The Five Dysfunctions of a Team

 

Patrick Lencioni wrote The Five Dysfunctions of a Team: A Leadership Fable in 2002. The popular book is about imaginary company Decision Tech, and how a new CEO turned the company around. The CEO, Kathryn, molded her senior managers into a true team by addressing five dysfunctions she observed. Much of the fable focuses on a series of senior leadership retreats where Kathryn helps her team learn and address the dysfunctions.

The book is a quick read and the easy-to-follow plot will appeal to readers of fiction. This Lean East blog post focuses on the final several chapters of the book (the non-fiction section) where the five team dysfunctions are summarized. Do any of these issues occur on your leadership team?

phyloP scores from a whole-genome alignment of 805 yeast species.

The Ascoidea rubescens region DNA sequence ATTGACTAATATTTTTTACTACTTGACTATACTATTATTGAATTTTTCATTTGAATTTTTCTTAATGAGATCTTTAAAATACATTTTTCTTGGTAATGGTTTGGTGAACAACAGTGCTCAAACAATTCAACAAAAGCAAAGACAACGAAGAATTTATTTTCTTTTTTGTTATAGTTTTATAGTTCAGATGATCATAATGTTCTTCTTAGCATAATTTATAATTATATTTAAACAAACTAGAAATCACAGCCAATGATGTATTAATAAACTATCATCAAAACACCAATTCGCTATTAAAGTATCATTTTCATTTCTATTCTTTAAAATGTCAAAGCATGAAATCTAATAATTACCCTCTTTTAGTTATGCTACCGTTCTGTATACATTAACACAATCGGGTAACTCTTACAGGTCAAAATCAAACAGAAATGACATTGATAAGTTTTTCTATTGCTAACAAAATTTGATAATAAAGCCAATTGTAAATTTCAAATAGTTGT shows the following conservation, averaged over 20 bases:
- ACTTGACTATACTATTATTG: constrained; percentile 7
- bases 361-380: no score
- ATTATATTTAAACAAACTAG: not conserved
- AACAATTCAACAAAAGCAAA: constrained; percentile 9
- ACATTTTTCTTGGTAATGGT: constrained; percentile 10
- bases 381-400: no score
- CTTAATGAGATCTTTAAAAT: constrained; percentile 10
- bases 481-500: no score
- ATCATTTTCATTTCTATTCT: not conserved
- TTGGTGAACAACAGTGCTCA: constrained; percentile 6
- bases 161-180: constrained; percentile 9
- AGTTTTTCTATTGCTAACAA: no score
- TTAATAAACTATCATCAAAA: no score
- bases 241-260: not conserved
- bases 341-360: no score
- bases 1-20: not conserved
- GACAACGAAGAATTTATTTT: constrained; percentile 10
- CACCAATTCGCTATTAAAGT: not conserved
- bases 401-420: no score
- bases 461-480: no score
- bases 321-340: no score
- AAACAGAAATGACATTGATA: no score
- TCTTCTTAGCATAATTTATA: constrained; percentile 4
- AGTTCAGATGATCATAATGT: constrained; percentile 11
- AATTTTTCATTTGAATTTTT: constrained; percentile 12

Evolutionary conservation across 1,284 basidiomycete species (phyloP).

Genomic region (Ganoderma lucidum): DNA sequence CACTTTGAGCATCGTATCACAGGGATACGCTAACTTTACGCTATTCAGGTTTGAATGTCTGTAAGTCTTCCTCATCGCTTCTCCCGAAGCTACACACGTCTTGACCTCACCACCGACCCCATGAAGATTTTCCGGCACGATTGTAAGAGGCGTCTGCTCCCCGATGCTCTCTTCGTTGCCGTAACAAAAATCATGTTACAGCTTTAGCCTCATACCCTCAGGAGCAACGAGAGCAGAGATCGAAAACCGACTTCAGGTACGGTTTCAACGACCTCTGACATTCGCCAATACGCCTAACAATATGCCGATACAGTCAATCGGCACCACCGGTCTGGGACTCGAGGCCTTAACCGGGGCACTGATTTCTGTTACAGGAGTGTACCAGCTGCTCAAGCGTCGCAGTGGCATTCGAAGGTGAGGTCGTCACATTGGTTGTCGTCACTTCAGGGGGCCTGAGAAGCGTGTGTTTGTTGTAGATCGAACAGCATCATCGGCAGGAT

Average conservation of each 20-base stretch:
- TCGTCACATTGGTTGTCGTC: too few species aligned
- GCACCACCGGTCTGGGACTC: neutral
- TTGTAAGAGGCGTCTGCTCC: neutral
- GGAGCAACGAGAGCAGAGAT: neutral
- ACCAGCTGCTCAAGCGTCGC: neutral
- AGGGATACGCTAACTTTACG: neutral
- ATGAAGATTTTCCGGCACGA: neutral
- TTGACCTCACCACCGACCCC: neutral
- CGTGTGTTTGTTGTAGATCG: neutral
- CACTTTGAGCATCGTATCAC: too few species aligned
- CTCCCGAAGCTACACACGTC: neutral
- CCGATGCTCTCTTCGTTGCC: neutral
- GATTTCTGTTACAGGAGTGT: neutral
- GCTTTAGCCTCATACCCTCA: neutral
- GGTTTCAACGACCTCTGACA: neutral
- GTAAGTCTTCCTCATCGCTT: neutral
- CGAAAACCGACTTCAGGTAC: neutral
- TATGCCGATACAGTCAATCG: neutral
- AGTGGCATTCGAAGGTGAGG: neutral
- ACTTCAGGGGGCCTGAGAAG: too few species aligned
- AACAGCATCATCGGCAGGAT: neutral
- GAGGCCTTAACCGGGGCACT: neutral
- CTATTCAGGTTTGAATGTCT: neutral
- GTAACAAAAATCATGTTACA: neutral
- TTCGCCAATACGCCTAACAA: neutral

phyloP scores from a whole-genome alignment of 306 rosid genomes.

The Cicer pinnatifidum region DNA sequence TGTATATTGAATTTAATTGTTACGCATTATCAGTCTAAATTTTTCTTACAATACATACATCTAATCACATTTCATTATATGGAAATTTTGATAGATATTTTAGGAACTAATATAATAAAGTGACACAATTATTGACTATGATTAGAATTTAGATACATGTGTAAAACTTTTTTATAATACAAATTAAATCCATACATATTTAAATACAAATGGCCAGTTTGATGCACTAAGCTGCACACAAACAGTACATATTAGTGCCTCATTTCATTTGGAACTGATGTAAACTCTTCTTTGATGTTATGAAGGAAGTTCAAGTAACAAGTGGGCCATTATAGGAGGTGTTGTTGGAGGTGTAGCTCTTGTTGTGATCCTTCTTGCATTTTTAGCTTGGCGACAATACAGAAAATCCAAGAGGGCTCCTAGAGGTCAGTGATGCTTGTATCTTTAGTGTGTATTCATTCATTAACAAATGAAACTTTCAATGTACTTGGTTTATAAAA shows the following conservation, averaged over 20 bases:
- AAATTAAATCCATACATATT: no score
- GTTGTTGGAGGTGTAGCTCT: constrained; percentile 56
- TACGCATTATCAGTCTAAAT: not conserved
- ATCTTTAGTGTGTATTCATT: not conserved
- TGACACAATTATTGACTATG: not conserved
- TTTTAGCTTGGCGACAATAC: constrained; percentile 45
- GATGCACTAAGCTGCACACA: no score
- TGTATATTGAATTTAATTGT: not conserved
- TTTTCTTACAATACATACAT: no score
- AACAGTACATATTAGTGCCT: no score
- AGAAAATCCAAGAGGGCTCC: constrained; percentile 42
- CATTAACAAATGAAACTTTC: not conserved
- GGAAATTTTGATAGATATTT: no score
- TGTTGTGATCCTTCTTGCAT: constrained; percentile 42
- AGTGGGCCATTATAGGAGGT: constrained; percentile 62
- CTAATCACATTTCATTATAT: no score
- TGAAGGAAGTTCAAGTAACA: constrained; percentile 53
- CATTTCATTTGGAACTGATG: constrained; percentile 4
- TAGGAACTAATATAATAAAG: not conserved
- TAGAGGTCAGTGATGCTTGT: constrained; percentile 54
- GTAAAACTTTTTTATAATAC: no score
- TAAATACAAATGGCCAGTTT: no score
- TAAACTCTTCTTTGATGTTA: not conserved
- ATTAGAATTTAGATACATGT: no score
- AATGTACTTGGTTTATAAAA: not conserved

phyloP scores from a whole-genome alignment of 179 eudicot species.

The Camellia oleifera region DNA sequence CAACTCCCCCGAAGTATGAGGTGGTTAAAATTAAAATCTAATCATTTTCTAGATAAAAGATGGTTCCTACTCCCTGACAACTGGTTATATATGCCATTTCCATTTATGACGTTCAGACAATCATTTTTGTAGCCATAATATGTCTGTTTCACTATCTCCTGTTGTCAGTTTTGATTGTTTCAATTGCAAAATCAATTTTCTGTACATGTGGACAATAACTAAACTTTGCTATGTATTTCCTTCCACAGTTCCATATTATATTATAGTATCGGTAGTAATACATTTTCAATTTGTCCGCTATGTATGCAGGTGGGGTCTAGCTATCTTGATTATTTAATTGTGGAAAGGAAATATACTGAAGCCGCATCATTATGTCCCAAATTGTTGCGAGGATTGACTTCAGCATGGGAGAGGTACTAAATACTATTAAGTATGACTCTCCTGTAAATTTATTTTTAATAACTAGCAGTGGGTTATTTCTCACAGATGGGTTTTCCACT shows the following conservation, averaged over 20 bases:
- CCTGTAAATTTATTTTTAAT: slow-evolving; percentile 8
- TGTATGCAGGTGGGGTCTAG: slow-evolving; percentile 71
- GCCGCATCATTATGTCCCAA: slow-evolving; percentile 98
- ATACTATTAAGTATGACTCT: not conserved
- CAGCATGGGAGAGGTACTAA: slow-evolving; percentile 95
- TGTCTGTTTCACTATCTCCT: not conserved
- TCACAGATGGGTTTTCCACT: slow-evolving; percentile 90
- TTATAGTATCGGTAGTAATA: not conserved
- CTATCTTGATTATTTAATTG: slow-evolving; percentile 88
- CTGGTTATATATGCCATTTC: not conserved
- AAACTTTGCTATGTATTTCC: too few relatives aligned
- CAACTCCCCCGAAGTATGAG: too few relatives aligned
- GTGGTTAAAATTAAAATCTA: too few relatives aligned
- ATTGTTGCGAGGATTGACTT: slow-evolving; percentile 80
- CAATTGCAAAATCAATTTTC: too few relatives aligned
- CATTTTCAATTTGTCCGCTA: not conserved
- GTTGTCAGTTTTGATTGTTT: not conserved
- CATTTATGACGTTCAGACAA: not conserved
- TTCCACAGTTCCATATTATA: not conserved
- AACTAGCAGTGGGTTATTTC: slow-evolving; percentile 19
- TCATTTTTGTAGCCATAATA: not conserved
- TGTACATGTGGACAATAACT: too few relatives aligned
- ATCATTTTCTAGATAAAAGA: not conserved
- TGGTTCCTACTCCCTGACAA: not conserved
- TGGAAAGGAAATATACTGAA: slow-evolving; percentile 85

Dysfunction No. 1: An Absence of Trust Among Team Members

A high performance organization is built on trust. Team members must be willing to share, collaborate, and be vulnerable to one another without fear of reprisal. We have written about the Speed of Trust in the past, and dysfunctional teams need to begin by growing trust in each other and in the group.

Overcoming a Lack of Trust:

Teams must speak honestly and openly about individual and group weaknesses, skill deficiencies, and problems. As we discuss in our post about trust accounts, it takes time for individual team members to work with one another and build positive balances. Our favorite ways to build trust in a team include: